Solid of revolution

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Rotating a curve. The surface formed is a surface of revolution; it encloses a solid of revolution.

In mathematics, engineering, and manufacturing, a solid of revolution is a solid figure obtained by rotating a plane curve around some straight line (the axis) that lies on the same plane.

Assuming that the curve does not cross the axis, the solid's volume is equal to the length of the circle described by the figure's centroid multiplied by the figure's area (Pappus's second centroid Theorem).

A representative disk is a three-dimensional volume element of a solid of revolution. The element is created by rotating a line segment (of length w) around some axis (located r units away), so that a cylindrical volume of πr2w units is enclosed.

Finding the volume[edit]

Two common methods for finding the volume of a solid of revolution are the disc method and the shell method of integration. To apply these methods, it is easiest to draw the graph in question; identify the area that is to be revolved about the axis of revolution; determine the volume of either a disc-shaped slice of the solid, with thickness δx, or a cylindrical shell of width δx; and then find the limiting sum of these volumes as δx approaches 0, a value which may be found by evaluating a suitable integral.

Disc method[edit]

Disc integration about the y-axis

The disc method is used when the slice that was drawn is perpendicular to the axis of revolution; i.e. when integrating parallel to the axis of revolution.

The volume of the solid formed by rotating the area between the curves of f(x) and g(x) and the lines x=a and x=b about the x-axis is given by

V = \pi \int_a^b \vert f^2(x) - g^2(x)\vert\,dx

If g(x) = 0 (e.g. revolving an area between curve and x-axis), this reduces to:

V = \pi \int_a^b f^2(x) \,dx \qquad (1)

The method can be visualized by considering a thin horizontal rectangle at y between y=f(x) on top and y=g(x) on the bottom, and revolving it about the y-axis; it forms a ring (or disc in the case that g(x) = 0), with outer radius f(x) and inner radius g(x). The area of a ring is \pi (R^2 - r^2), where R is the outer radius (in this case f(x)), and r is the inner radius (in this case g(x)). Summing up all of the areas along the interval gives the total volume. Alternatively, where each disc has a radius of f(x), the discs approach perfect cylinders as their height dx approaches zero. The volume of each infinitesimal disc is therefore \pi f^2(x) dx. An infinite sum of the discs between a and b manifests itself as integral (1).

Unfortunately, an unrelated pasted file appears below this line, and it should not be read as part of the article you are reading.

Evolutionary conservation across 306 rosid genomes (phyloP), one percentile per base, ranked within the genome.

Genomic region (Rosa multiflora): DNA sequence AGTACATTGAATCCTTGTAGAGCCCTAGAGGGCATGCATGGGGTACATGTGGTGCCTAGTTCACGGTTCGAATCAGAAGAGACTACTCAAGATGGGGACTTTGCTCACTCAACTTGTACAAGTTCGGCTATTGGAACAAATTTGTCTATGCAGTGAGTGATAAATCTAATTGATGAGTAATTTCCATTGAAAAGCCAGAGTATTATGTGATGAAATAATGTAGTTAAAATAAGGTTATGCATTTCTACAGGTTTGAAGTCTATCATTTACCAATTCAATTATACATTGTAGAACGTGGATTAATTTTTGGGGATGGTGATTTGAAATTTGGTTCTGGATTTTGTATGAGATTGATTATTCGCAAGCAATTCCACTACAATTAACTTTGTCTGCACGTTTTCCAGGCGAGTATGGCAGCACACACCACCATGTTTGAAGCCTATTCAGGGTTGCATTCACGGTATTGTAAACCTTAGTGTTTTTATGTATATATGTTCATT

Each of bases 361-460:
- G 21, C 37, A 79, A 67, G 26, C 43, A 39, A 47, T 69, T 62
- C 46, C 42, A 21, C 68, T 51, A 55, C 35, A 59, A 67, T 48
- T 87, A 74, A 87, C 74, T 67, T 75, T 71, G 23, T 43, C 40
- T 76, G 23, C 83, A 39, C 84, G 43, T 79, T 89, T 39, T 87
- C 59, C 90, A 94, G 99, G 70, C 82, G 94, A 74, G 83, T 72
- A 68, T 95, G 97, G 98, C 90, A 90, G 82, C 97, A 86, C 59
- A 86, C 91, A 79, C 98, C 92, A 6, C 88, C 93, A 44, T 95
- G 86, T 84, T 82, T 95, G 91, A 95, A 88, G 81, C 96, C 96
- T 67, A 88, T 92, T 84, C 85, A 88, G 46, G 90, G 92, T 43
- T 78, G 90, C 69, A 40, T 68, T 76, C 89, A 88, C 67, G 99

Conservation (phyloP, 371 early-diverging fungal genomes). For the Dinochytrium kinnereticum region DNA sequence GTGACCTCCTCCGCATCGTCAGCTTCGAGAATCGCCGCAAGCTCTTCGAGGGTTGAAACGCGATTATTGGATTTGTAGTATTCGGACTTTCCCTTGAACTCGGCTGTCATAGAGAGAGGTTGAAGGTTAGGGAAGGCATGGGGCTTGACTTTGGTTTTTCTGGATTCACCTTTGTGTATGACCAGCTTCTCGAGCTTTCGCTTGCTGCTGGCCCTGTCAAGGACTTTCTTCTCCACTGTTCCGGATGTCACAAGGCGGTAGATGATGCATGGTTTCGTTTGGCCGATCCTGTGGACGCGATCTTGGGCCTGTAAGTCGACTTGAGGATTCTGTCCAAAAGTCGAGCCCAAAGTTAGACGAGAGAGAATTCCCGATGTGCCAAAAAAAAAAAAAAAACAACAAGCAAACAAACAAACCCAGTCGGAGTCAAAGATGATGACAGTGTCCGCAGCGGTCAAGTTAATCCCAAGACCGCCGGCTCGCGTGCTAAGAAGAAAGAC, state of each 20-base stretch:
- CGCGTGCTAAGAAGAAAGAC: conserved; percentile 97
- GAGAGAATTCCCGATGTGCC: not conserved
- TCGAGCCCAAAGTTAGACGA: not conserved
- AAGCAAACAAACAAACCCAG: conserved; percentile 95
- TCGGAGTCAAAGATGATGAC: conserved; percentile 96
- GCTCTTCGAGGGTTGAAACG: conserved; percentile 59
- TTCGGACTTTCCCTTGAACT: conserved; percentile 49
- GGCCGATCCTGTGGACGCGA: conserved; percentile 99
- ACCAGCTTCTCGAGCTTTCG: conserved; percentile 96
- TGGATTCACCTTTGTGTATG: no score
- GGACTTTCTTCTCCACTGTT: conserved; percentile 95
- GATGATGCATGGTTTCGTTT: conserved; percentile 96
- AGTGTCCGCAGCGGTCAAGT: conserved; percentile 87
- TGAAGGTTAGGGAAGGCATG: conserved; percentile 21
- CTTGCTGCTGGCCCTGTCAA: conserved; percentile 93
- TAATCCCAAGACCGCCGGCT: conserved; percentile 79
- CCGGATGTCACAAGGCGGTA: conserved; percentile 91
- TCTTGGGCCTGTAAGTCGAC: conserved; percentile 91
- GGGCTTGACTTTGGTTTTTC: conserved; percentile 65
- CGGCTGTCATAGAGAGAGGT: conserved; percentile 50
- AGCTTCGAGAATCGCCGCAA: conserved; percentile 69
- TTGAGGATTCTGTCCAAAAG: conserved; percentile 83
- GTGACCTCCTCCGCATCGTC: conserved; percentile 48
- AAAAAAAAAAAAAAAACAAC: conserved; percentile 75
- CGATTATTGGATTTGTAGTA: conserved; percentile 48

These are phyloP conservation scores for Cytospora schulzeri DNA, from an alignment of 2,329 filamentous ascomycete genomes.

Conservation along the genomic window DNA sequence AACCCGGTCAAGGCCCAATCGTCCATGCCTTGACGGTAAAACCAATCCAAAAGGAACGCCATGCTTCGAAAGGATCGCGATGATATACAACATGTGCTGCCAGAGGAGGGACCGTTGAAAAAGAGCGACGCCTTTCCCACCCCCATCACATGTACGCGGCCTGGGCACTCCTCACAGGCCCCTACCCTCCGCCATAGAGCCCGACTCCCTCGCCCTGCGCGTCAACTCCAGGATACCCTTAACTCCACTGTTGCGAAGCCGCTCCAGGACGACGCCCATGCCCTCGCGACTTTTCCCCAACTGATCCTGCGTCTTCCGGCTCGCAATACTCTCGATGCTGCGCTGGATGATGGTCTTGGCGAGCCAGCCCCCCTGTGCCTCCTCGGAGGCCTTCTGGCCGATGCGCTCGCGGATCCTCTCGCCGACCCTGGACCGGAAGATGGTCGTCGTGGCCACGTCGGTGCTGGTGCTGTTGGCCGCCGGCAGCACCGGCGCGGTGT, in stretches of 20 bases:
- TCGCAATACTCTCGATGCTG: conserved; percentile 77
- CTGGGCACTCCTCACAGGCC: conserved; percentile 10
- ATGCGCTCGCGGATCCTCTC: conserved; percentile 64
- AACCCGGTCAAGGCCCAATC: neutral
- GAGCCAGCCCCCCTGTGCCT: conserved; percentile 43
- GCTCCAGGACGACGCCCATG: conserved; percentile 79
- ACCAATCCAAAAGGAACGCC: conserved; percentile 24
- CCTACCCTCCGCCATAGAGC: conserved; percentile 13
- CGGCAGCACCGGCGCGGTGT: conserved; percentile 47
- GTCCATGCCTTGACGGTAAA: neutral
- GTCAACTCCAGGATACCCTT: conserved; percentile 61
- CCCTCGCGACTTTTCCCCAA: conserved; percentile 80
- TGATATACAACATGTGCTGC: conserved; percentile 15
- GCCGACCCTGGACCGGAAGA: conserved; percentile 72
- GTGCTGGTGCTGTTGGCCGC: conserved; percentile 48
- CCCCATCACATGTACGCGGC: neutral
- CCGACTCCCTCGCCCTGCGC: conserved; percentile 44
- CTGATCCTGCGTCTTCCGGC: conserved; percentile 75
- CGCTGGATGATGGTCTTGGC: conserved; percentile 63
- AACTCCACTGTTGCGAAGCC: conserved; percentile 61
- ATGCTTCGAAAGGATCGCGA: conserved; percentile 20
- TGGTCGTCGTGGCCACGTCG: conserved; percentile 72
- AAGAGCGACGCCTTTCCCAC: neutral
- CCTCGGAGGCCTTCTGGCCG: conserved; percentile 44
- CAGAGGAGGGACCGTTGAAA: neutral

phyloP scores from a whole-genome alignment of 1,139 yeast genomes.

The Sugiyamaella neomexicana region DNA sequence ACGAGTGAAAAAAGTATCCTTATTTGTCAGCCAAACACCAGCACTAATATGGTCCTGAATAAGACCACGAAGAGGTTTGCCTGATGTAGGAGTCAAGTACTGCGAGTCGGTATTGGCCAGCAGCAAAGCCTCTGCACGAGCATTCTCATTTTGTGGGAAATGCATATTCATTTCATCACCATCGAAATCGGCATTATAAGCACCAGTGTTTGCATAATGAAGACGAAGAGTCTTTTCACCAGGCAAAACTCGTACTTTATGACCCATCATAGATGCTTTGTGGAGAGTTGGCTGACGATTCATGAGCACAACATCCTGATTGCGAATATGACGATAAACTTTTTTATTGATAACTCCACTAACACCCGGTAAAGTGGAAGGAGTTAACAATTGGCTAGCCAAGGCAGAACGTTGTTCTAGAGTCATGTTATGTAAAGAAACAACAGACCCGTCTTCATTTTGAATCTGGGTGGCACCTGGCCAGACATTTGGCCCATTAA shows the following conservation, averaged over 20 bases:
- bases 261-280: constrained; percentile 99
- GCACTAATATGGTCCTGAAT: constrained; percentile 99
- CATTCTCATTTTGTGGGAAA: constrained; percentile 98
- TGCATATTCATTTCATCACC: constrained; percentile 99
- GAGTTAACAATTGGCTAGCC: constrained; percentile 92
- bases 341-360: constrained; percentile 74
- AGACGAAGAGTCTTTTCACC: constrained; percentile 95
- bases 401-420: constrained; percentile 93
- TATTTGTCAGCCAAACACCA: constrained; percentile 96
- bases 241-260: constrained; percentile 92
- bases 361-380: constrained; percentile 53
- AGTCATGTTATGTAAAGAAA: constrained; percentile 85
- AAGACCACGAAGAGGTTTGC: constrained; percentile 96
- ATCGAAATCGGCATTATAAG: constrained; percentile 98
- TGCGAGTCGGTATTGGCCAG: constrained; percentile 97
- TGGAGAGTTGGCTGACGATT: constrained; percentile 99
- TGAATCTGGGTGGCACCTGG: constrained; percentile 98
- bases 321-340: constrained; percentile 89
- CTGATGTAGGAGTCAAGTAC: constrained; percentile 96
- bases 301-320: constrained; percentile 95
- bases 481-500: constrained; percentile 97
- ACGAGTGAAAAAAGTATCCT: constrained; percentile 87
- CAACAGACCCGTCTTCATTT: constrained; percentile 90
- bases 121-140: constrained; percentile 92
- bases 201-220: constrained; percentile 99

Cylinder method[edit]

Shell integration

The cylinder method is used when the slice that was drawn is parallel to the axis of revolution; i.e. when integrating perpendicular to the axis of revolution.

The volume of the solid formed by rotating the area between the curves of f(x) and g(x) and the lines x=a and x=b about the y-axis is given by

V = 2\pi \int_a^b x\vert f(x) - g(x)\vert\,dx

If g(x) = 0 (e.g. revolving an area between curve and y-axis), this reduces to:

V = 2\pi \int_a^b x \vert f(x) \vert \,dx

The method can be visualized by considering a thin vertical rectangle at x with height [f(x) - g(x)], and revolving it about the y-axis; it forms a cylindrical shell. The lateral surface area of a cylinder is 2\pi rh, where r is the radius (in this case x), and h is the height (in this case [f(x) - g(x)]). Summing up all of the surface areas along the interval gives the total volume.

Parametric form[edit]

When a curve is defined by its parametric form (x(t),y(t)) in some interval [a,b], the volumes of the solids generated by revolving the curve around the x-axis, resp. the y-axis are given by[1]

V_{x} = \int_a^b \, \pi \, y^2 \, \frac{dx}{dt} \, dt
V_{y} = \int_a^b \pi \, \, x^2 \, \frac{dy}{dt} \, dt .

Under the same circumstances the areas of the surfaces of the solids generated by revolving the curve around the x-axis, resp. the y-axis are given by[2]

A_{x} = \int_a^b 2 \pi y \, \sqrt{ \left( \frac{dx}{dt} \right)^2 + \left( \frac{dy}{dt} \right)^2} \, dt
A_{y} = \int_a^b 2 \pi x \, \sqrt{ \left( \frac{dx}{dt} \right)^2 + \left( \frac{dy}{dt} \right)^2} \, dt

See also[edit]

Notes[edit]

  1. ^ Sharma, A.K. (2005). Application Of Integral Calculus. Discovery Publishing House. p. 168. ISBN 81-7141-967-4. , Chapter 3, page 168
  2. ^ Singh (1993). Engineering Mathematics (6 ed.). Tata McGraw-Hill. p. 6.90. ISBN 0-07-014615-2. , Chapter 6, page 6.90

References[edit]

External links[edit]